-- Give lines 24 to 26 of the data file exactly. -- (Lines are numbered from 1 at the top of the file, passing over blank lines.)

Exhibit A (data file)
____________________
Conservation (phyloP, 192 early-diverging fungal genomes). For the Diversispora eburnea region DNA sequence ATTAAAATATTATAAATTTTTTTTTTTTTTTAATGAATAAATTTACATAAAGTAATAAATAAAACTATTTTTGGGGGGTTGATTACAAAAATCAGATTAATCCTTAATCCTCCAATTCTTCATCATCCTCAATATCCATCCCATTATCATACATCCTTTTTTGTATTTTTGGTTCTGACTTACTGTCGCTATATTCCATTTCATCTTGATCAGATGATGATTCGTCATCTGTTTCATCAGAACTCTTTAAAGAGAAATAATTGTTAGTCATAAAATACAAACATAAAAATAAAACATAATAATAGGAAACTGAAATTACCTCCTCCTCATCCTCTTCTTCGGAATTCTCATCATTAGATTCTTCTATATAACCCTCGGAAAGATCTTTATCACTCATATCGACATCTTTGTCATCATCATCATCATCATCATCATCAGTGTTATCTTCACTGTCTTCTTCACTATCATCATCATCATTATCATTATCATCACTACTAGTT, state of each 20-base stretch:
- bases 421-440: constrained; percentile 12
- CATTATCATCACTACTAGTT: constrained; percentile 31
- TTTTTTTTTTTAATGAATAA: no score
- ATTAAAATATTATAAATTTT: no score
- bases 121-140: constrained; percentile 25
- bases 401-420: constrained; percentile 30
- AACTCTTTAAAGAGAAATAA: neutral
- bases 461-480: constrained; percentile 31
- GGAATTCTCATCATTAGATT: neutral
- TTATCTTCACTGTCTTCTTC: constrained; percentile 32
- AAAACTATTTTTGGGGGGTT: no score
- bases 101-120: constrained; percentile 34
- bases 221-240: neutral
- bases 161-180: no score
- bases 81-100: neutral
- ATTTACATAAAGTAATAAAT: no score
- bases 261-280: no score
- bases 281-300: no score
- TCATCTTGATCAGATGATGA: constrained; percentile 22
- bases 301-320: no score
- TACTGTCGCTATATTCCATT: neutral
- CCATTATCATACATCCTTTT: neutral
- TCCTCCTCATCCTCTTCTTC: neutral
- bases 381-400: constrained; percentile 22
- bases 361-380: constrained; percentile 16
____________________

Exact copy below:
- TCCTCCTCATCCTCTTCTTC: neutral
- bases 381-400: constrained; percentile 22
- bases 361-380: constrained; percentile 16